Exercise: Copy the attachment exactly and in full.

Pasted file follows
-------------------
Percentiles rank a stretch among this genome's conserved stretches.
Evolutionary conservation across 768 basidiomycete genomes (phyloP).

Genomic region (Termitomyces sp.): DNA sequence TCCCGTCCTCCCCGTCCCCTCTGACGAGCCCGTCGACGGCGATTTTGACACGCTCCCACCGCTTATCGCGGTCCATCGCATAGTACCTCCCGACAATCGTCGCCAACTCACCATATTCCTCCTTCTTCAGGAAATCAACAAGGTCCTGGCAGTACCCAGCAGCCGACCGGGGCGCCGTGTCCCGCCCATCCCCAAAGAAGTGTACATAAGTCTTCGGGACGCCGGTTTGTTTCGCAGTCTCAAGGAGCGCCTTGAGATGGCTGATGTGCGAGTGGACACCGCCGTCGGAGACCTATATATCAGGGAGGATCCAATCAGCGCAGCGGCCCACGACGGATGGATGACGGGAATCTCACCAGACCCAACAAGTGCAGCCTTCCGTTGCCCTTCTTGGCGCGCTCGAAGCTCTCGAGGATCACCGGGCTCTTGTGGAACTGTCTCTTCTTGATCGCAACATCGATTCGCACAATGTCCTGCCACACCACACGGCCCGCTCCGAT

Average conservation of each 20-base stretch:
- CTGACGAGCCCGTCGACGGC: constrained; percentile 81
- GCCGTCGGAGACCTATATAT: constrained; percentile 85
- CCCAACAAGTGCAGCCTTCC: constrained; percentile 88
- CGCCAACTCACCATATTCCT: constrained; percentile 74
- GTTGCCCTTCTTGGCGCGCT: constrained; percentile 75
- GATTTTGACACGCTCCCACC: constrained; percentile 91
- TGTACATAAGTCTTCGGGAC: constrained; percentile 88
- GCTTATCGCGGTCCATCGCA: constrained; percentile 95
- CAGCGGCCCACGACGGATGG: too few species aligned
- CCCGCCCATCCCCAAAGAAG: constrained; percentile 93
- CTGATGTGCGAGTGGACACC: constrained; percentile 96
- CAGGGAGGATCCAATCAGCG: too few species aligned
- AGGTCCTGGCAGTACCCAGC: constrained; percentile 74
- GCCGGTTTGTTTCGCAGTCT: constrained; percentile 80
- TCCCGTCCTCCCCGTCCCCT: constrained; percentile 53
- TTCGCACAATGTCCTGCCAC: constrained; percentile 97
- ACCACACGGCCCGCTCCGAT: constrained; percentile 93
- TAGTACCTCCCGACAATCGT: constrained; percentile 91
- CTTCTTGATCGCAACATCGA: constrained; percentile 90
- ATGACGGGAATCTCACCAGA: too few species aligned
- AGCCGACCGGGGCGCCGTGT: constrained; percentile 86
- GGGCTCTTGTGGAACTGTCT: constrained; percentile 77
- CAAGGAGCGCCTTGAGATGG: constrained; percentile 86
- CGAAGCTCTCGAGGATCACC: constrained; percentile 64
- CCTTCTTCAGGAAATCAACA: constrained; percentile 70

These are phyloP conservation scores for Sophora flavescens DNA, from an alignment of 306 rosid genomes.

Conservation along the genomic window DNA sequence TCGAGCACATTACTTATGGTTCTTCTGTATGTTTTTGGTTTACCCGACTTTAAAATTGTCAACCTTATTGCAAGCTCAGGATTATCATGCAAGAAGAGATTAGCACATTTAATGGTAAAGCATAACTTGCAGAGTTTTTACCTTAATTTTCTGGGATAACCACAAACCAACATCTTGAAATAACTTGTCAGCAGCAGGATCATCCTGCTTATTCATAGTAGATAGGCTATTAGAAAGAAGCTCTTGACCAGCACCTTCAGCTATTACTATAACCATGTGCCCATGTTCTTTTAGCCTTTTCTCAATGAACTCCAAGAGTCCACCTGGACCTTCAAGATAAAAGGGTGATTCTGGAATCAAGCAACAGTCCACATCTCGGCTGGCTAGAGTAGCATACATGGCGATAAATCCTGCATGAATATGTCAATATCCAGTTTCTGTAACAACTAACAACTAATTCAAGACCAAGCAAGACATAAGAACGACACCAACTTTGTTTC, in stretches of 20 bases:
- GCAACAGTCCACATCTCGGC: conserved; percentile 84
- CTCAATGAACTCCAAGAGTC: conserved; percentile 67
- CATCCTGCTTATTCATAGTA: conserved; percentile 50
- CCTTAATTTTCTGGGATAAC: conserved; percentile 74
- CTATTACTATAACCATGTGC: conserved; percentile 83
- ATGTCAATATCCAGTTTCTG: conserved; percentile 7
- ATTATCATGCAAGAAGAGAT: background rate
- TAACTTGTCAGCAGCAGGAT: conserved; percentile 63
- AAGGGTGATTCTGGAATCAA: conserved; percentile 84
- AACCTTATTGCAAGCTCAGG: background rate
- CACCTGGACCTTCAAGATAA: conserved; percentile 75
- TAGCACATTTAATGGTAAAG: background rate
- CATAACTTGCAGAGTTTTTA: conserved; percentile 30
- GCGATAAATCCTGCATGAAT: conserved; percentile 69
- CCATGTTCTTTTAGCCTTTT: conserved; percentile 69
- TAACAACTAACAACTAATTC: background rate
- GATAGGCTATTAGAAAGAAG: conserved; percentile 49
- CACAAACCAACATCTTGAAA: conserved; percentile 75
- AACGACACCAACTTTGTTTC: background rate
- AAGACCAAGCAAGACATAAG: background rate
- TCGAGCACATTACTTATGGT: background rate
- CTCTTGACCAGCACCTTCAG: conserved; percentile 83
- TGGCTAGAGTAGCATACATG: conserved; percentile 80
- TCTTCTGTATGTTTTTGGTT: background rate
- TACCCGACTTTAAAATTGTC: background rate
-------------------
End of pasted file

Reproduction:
Percentiles rank a stretch among this genome's conserved stretches.
Evolutionary conservation across 768 basidiomycete genomes (phyloP).

Genomic region (Termitomyces sp.): DNA sequence TCCCGTCCTCCCCGTCCCCTCTGACGAGCCCGTCGACGGCGATTTTGACACGCTCCCACCGCTTATCGCGGTCCATCGCATAGTACCTCCCGACAATCGTCGCCAACTCACCATATTCCTCCTTCTTCAGGAAATCAACAAGGTCCTGGCAGTACCCAGCAGCCGACCGGGGCGCCGTGTCCCGCCCATCCCCAAAGAAGTGTACATAAGTCTTCGGGACGCCGGTTTGTTTCGCAGTCTCAAGGAGCGCCTTGAGATGGCTGATGTGCGAGTGGACACCGCCGTCGGAGACCTATATATCAGGGAGGATCCAATCAGCGCAGCGGCCCACGACGGATGGATGACGGGAATCTCACCAGACCCAACAAGTGCAGCCTTCCGTTGCCCTTCTTGGCGCGCTCGAAGCTCTCGAGGATCACCGGGCTCTTGTGGAACTGTCTCTTCTTGATCGCAACATCGATTCGCACAATGTCCTGCCACACCACACGGCCCGCTCCGAT

Average conservation of each 20-base stretch:
- CTGACGAGCCCGTCGACGGC: constrained; percentile 81
- GCCGTCGGAGACCTATATAT: constrained; percentile 85
- CCCAACAAGTGCAGCCTTCC: constrained; percentile 88
- CGCCAACTCACCATATTCCT: constrained; percentile 74
- GTTGCCCTTCTTGGCGCGCT: constrained; percentile 75
- GATTTTGACACGCTCCCACC: constrained; percentile 91
- TGTACATAAGTCTTCGGGAC: constrained; percentile 88
- GCTTATCGCGGTCCATCGCA: constrained; percentile 95
- CAGCGGCCCACGACGGATGG: too few species aligned
- CCCGCCCATCCCCAAAGAAG: constrained; percentile 93
- CTGATGTGCGAGTGGACACC: constrained; percentile 96
- CAGGGAGGATCCAATCAGCG: too few species aligned
- AGGTCCTGGCAGTACCCAGC: constrained; percentile 74
- GCCGGTTTGTTTCGCAGTCT: constrained; percentile 80
- TCCCGTCCTCCCCGTCCCCT: constrained; percentile 53
- TTCGCACAATGTCCTGCCAC: constrained; percentile 97
- ACCACACGGCCCGCTCCGAT: constrained; percentile 93
- TAGTACCTCCCGACAATCGT: constrained; percentile 91
- CTTCTTGATCGCAACATCGA: constrained; percentile 90
- ATGACGGGAATCTCACCAGA: too few species aligned
- AGCCGACCGGGGCGCCGTGT: constrained; percentile 86
- GGGCTCTTGTGGAACTGTCT: constrained; percentile 77
- CAAGGAGCGCCTTGAGATGG: constrained; percentile 86
- CGAAGCTCTCGAGGATCACC: constrained; percentile 64
- CCTTCTTCAGGAAATCAACA: constrained; percentile 70

These are phyloP conservation scores for Sophora flavescens DNA, from an alignment of 306 rosid genomes.

Conservation along the genomic window DNA sequence TCGAGCACATTACTTATGGTTCTTCTGTATGTTTTTGGTTTACCCGACTTTAAAATTGTCAACCTTATTGCAAGCTCAGGATTATCATGCAAGAAGAGATTAGCACATTTAATGGTAAAGCATAACTTGCAGAGTTTTTACCTTAATTTTCTGGGATAACCACAAACCAACATCTTGAAATAACTTGTCAGCAGCAGGATCATCCTGCTTATTCATAGTAGATAGGCTATTAGAAAGAAGCTCTTGACCAGCACCTTCAGCTATTACTATAACCATGTGCCCATGTTCTTTTAGCCTTTTCTCAATGAACTCCAAGAGTCCACCTGGACCTTCAAGATAAAAGGGTGATTCTGGAATCAAGCAACAGTCCACATCTCGGCTGGCTAGAGTAGCATACATGGCGATAAATCCTGCATGAATATGTCAATATCCAGTTTCTGTAACAACTAACAACTAATTCAAGACCAAGCAAGACATAAGAACGACACCAACTTTGTTTC, in stretches of 20 bases:
- GCAACAGTCCACATCTCGGC: conserved; percentile 84
- CTCAATGAACTCCAAGAGTC: conserved; percentile 67
- CATCCTGCTTATTCATAGTA: conserved; percentile 50
- CCTTAATTTTCTGGGATAAC: conserved; percentile 74
- CTATTACTATAACCATGTGC: conserved; percentile 83
- ATGTCAATATCCAGTTTCTG: conserved; percentile 7
- ATTATCATGCAAGAAGAGAT: background rate
- TAACTTGTCAGCAGCAGGAT: conserved; percentile 63
- AAGGGTGATTCTGGAATCAA: conserved; percentile 84
- AACCTTATTGCAAGCTCAGG: background rate
- CACCTGGACCTTCAAGATAA: conserved; percentile 75
- TAGCACATTTAATGGTAAAG: background rate
- CATAACTTGCAGAGTTTTTA: conserved; percentile 30
- GCGATAAATCCTGCATGAAT: conserved; percentile 69
- CCATGTTCTTTTAGCCTTTT: conserved; percentile 69
- TAACAACTAACAACTAATTC: background rate
- GATAGGCTATTAGAAAGAAG: conserved; percentile 49
- CACAAACCAACATCTTGAAA: conserved; percentile 75
- AACGACACCAACTTTGTTTC: background rate
- AAGACCAAGCAAGACATAAG: background rate
- TCGAGCACATTACTTATGGT: background rate
- CTCTTGACCAGCACCTTCAG: conserved; percentile 83
- TGGCTAGAGTAGCATACATG: conserved; percentile 80
- TCTTCTGTATGTTTTTGGTT: background rate
- TACCCGACTTTAAAATTGTC: background rate